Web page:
In that setting, were there still hurdles to jump, or were the producers open to the idea of having you direct and write?
Oh, nooooo! [Lange belly-laughs.] Are you kidding?
I had to fight for everything!
During my first four years, I asked again and again about directing. They didn’t want me to direct. Every time I asked, they gave me a different excuse. So, I’d go follow it up to prove them wrong.
One time, they said, “Ted, if we let you direct, the rest of the cast will want to direct.” I went around to every actor and asked. They all said, no. They had zero interest. So, I went back and told the producers. The excuse then was that they didn’t have an open slot. I’m looking at the schedule for the last three shows of the fourth season—and there’s no director attached to any of the shows.
There was always a hurdle.
After the fourth year, I included directing in my contract renegotiation. From the fifth year on, I was directing episodes of The Love Boat. But everything was a fight.
You would think, as the show grows in popularity, and you become such an integral character, that more doors would open.
It doesn’t [always work that way].
Listen, we did an episode where Leslie Uggams falls in love with a white actor, David Hedison. Leslie played a blind woman. She didn’t know that David was white. She finds out. She has prejudice, but she still loves him.
Yet they wouldn’t let them kiss!
I went to the line producer and said, “Listen, on The Jeffersons right now, there’s a white guy married to Black woman! And they’re kissing! Our show is much more popular than their show. Why don’t you let Leslie Uggams kiss David Hedison?”
The response? They didn’t think it was “a good idea.”
It’s never been easy.
But, you have to come into these situations wanting to fight. The great thing about learning how to be a writer or director is that you learn how to fight.
So, when they hit you with [expletive], you have the background to show them that it can go a different way. That was the good news. I continued to get ammunition as a writer and director to help fight what was going on.
You’ve called Gavin MacLeod (Captain Stubing on The Love Boat), who died last year, a mentor to you as an actor. What did you learn from him that stays with you?
Gavin was like the dad for all of us. I remember, around the second year, we were already a top-rated show. And Fred Grandy and I started to get a little full of ourselves.
Gavin sat us both down and said, “Hey, don’t walk around with that attitude. The guest stars that come here are guests in our home. Go shake their hand, welcome them to the show, find out if they need anything—make them feel at ease.”
We would’ve never thought to do something like that. But Gavin had been around a long time. And he knew the importance of that courtesy.
You talk to anyone who did our show, and they’ll tell you they had a great time for a week—better [than] they had on their own shows, sometimes. We had actors from Dynasty on the show, and they were ready to fight, because that was the vibe on their set. Joan Collins was used to fighting with Linda Evans and John Forsythe. She was like, “What is this?”
This is comedy, baby. Relax. Enjoy yourself.
Isaac’s double finger guns at the beginning of the show may be one of most iconic hand gestures in TV history. Is there a back story behind that?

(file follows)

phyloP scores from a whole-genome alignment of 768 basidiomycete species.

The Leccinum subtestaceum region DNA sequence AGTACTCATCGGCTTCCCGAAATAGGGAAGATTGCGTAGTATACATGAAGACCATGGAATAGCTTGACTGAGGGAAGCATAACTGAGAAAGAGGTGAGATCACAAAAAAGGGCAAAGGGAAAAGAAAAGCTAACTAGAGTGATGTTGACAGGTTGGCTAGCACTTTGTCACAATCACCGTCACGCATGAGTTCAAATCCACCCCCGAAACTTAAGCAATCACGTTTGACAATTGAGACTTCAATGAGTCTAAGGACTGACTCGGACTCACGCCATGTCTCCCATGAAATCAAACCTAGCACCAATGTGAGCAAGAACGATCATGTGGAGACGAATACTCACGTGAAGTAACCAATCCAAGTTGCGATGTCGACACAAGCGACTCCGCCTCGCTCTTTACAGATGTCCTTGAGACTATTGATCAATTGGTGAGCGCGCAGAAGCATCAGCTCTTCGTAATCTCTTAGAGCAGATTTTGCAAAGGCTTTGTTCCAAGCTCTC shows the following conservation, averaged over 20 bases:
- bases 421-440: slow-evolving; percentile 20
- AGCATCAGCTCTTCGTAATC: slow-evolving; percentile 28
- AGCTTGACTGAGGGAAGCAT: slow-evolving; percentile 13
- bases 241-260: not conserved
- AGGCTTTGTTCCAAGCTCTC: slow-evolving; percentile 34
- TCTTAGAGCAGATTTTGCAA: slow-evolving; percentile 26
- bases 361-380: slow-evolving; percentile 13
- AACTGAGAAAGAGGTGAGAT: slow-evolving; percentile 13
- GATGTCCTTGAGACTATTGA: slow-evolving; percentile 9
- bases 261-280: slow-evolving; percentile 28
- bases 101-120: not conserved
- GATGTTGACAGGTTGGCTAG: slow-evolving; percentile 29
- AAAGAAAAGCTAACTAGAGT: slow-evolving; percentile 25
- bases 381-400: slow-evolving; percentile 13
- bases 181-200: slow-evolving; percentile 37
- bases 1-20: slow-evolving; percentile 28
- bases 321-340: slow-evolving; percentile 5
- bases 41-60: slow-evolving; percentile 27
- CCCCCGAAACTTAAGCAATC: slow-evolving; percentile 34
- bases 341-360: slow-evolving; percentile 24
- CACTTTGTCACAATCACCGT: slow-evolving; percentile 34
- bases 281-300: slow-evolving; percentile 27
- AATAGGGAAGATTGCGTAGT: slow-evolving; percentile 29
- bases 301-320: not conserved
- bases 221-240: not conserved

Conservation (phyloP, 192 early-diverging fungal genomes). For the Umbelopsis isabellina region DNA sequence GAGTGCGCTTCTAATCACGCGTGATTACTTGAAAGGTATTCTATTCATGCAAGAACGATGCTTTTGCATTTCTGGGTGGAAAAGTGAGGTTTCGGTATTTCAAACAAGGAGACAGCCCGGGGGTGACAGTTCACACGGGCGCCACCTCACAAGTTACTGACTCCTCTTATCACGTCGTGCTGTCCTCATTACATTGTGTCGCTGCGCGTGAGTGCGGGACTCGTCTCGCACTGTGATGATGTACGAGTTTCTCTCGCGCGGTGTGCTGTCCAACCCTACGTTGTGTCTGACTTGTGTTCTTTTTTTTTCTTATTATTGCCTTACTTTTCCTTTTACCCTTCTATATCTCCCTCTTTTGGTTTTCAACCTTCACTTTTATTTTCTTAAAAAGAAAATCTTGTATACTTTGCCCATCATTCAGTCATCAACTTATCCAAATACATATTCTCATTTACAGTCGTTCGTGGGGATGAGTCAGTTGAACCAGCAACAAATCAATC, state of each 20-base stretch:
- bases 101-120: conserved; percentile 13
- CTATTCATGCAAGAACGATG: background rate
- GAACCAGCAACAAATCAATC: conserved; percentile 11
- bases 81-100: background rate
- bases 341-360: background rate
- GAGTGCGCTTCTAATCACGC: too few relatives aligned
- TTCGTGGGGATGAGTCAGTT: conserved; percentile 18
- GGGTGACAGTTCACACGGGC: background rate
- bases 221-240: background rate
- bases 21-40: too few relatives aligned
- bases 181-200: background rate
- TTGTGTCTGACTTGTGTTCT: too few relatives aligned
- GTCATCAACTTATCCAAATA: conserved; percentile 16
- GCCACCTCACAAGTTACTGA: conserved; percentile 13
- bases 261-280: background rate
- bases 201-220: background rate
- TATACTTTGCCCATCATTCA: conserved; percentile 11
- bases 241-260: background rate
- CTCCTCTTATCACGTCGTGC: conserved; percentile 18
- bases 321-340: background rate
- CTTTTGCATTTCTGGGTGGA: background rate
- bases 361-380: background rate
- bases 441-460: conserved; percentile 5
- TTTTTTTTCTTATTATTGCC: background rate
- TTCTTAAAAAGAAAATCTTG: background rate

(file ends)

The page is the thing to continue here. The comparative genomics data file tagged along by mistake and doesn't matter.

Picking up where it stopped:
As we’re shooting those opening credits, the producer tells me to look into the camera lens and smile. And I said, “Why am I smiling? What’s my motivation?”
And he goes [in a deadpan voice], “Think about your paycheck.”
I [laughed] and [shot the finger guns], and that’s what they captured. It was a total accident.
To this day, Grandpas and older people will shoot me the finger guns. And their grandkids will go, “Grandpa, why are you doing that? Why are you pretending to shoot this man in Macy’s?” It’s cute.
Back in the day, you wrote a sex advice column—“Ask Isaac”—with adult film actress Jenna Jameson for FHM magazine. In all fairness, shouldn’t Doc Bricker have written that column? He was the true Romeo on The Love Boat, no?
No, Isaac was the right choice. Doc kept going through different women. I’m the guy who could tell you how to stick with one woman.
Remember, a bartender hears everything! Listen to what Isaac has to say. You’re not going to go through a half-dozen women, get married and divorced several times, and lose all your money. I’m going to help you find the right woman!
Ted Lange and BerNadette Stanis
Where: Pompano Beach Cultural Center (50 Atlantic Blvd., Pompano Beach)
When: March 24-28
What: The stars of two iconic television series that debuted in the 1970s are planting temporary roots in Pompano Beach for special programming that includes a stage play, Q&As, and a writing class. Lange, who enjoyed a decade-long run as Isaac on The Love Boat, will screen one of the show’s episodes on March 24 (free admission, 7 to 9 p.m.), followed by an interview and questions from the audience. Stanis, who played Thelma on the groundbreaking sitcom Good Times, will follow the same format March 25 (also free, 7 to 9 p.m.) after a screening of her show.
On March 26 (7 p.m.) and March 27 (3 p.m.), the two actors will take the stage for Willie & Esther, James Graham Bronson’s play about two middle-aged African American lovers who fantasize about robbing a bank.
Finally, on March 28, Lange returns to lead a master class in “Writing the Play.” The award-winning playwright and director presents step-by-step insights into character development, conflict, structure, dialogue, rewriting, and more ($65; 6 to 9 p.m.).
“When I was young and starting out, I was fortunate to run into some Black artists who wanted to pass on what they knew,” Lange says. “I’ve now written over 25 plays, and I’ve done them all over the country. So, whenever I go to a town where I can find interested artists, I want to pass on the information I’ve learned.”
Tickets and info: pompanobeacharts.org